When strawberries aren't in season, try other fruits like peaches, plums, nectarines, cherries, blackberries, or raspberries.
How to Make Homemade Whipped Cream
Whipped cream not only adds moisture to the biscuits and a creamy and fatty counterpart to fresh, tangy berries, but it also helps to build your shortcake layers.
When you make whipped cream, either by hand or with a kitchen gadget, you're incorporating tiny air bubbles into the fatty liquid, essentially making a delicious foam. You can whisk by hand, use a stand or hand-held mixer, or even an immersion blender. Learn how to make whipped cream.
Tip: Use whipping cream or heavy cream, not half-and-half or milk. Standard pasteurized whipping cream whips up a bit more easily and has a better flavor than ultra-pasteurized cream, but both will work fine.
- For best results, chill your cream, bowl, and beaters in the fridge for at least 30 minutes. The colder all of the components are, the better whip you'll get.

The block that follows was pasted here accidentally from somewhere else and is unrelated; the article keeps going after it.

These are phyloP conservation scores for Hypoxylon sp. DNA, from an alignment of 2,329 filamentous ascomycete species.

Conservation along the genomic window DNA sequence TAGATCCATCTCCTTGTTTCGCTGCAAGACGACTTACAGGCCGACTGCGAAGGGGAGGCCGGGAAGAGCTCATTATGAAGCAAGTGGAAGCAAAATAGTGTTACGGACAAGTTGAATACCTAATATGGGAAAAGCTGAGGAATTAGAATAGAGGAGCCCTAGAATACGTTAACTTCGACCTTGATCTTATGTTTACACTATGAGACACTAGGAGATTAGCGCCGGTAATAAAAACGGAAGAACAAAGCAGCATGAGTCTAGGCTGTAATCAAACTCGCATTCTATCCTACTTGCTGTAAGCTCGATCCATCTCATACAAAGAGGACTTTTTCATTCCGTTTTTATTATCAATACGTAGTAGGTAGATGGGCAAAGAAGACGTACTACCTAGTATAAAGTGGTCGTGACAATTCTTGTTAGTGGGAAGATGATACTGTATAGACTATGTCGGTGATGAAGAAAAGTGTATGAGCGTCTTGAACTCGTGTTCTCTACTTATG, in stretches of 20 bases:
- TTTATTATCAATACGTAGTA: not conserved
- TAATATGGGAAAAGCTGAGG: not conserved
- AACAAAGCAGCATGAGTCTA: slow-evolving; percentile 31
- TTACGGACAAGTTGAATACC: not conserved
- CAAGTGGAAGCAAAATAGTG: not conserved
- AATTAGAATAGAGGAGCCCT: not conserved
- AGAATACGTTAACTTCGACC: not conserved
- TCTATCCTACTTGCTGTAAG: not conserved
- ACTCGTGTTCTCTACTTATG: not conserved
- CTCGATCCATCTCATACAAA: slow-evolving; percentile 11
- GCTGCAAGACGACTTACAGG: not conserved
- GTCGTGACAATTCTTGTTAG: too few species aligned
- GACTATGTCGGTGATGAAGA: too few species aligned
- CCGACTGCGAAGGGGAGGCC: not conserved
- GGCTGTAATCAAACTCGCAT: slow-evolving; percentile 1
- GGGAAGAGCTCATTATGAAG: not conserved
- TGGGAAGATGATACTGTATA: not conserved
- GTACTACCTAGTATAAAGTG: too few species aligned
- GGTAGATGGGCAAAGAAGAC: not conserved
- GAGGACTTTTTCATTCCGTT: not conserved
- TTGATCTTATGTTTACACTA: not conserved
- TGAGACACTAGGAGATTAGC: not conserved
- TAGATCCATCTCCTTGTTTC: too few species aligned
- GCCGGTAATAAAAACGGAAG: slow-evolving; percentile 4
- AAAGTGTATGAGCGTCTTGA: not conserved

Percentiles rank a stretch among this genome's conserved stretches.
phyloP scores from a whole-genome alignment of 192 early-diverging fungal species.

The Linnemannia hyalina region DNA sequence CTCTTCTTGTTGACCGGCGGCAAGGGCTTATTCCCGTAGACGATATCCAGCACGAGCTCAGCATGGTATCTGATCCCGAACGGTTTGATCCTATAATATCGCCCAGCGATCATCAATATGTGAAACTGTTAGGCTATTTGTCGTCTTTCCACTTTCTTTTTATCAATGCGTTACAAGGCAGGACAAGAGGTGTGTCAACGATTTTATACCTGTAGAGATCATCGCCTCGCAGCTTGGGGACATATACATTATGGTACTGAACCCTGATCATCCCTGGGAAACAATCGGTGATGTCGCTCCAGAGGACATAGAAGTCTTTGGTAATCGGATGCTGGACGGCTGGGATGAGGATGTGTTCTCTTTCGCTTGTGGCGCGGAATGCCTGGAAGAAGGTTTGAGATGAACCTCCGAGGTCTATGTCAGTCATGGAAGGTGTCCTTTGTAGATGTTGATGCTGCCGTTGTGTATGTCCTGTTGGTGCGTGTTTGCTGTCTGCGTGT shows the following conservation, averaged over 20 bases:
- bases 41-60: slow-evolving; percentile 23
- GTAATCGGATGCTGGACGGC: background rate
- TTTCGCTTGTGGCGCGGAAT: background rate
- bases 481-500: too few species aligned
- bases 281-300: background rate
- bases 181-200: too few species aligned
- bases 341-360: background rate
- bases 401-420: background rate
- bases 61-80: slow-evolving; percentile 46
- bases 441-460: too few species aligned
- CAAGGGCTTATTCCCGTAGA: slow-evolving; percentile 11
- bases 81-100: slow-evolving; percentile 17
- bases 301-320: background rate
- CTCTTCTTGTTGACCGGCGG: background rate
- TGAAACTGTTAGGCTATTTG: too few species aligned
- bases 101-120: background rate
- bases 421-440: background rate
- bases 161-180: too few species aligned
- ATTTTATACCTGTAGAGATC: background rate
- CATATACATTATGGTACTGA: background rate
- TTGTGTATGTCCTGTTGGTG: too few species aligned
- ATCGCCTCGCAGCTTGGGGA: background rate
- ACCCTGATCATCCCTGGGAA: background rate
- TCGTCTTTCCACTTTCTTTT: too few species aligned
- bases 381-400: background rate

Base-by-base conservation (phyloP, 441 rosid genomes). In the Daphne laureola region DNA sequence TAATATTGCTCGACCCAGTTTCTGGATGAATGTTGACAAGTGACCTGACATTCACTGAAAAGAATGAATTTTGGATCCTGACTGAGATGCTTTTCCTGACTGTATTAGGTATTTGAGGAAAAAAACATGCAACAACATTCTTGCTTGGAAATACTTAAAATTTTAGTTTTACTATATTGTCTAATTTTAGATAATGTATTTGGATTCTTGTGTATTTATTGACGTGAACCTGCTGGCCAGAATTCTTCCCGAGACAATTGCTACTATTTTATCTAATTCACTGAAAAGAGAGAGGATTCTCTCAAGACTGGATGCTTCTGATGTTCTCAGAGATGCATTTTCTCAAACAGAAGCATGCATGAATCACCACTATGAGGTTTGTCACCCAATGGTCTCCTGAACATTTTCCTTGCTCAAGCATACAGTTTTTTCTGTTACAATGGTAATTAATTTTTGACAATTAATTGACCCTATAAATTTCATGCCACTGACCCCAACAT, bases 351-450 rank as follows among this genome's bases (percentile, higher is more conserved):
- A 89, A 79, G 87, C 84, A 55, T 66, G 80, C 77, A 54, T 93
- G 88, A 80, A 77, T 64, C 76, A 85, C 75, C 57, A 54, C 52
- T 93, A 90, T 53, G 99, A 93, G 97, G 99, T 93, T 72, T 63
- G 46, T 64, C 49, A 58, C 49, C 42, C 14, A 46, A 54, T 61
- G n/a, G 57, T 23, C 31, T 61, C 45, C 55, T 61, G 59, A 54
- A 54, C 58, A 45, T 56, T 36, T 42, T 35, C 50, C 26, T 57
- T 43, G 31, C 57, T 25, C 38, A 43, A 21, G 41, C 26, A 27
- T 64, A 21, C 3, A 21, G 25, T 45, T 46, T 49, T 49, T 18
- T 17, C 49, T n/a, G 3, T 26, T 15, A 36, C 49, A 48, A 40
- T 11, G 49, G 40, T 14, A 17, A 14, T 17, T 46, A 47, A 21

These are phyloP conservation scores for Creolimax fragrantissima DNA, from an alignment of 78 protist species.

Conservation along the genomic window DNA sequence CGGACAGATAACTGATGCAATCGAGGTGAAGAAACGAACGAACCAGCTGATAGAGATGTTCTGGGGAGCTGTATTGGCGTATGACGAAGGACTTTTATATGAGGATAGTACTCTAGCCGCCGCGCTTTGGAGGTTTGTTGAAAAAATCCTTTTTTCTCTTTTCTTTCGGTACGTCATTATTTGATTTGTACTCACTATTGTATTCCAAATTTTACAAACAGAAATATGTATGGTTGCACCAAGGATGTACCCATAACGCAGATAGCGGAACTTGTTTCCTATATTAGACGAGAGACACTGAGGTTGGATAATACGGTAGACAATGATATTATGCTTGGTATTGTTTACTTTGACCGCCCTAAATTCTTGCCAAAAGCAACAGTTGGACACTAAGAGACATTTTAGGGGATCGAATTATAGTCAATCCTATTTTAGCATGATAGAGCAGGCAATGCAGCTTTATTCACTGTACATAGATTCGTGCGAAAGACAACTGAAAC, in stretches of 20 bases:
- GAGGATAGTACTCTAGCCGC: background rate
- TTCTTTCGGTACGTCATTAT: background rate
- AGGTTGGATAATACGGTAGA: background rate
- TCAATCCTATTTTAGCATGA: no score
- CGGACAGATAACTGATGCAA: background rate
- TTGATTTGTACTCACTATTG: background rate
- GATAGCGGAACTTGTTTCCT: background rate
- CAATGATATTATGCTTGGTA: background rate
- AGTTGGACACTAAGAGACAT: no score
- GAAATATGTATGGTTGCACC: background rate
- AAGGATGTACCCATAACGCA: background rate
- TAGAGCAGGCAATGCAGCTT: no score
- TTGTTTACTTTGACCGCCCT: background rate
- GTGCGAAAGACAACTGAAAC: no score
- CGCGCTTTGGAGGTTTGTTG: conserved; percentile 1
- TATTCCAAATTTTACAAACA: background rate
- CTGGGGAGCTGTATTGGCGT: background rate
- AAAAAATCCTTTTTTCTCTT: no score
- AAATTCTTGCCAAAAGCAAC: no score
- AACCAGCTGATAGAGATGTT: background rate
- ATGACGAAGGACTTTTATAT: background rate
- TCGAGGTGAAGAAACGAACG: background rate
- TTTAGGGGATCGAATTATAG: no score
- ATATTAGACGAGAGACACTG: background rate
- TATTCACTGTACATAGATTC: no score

- Whether you're using a whisk, a beater, or a stand mixer, start off slow until the cream starts to thicken (you'll see little "trails" in the bowl).
- Add the sugar in a slow stream. You can then increase your speed to medium-high and beat until your preferred texture. We like to aim for a medium peak, which gives just enough structure to hold your shortcake together, but soft enough to taste like you're eating a cloud. How do you know if you've reached medium peaks? When your whisk or beater is removed from the cream, you should be left with a little peak that droops a bit to the side, but doesn't hold its shape entirely. Make sure to watch the cream carefully. It can go from liquid to solid butter very quickly.
Tip: You can use regular granulated sugar, superfine castor sugar (which has a smoother texture), or confectioners' sugar (with has a bit of cornstarch and helps stabilize the whipped cream).
How to Build a Strawberry Shortcake
- Using a serrated knife, slice the cooled biscuits in half horizontally to create a top and a bottom.
- Drizzle the bottom layer with a little of the strawberry juice and even a little extra heavy cream. This will help restore a bit of moisture to biscuits that might be a day or two old, giving back that tender texture.
- Spoon some strawberries on the bottom layer, then top with a generous dollop of whipped cream (this helps hold the top biscuit in place).
- Place the top biscuit on the cream and reverse the process: Spoon more whipped cream on top and drizzle with some strawberry juice, and top with a few more strawberries.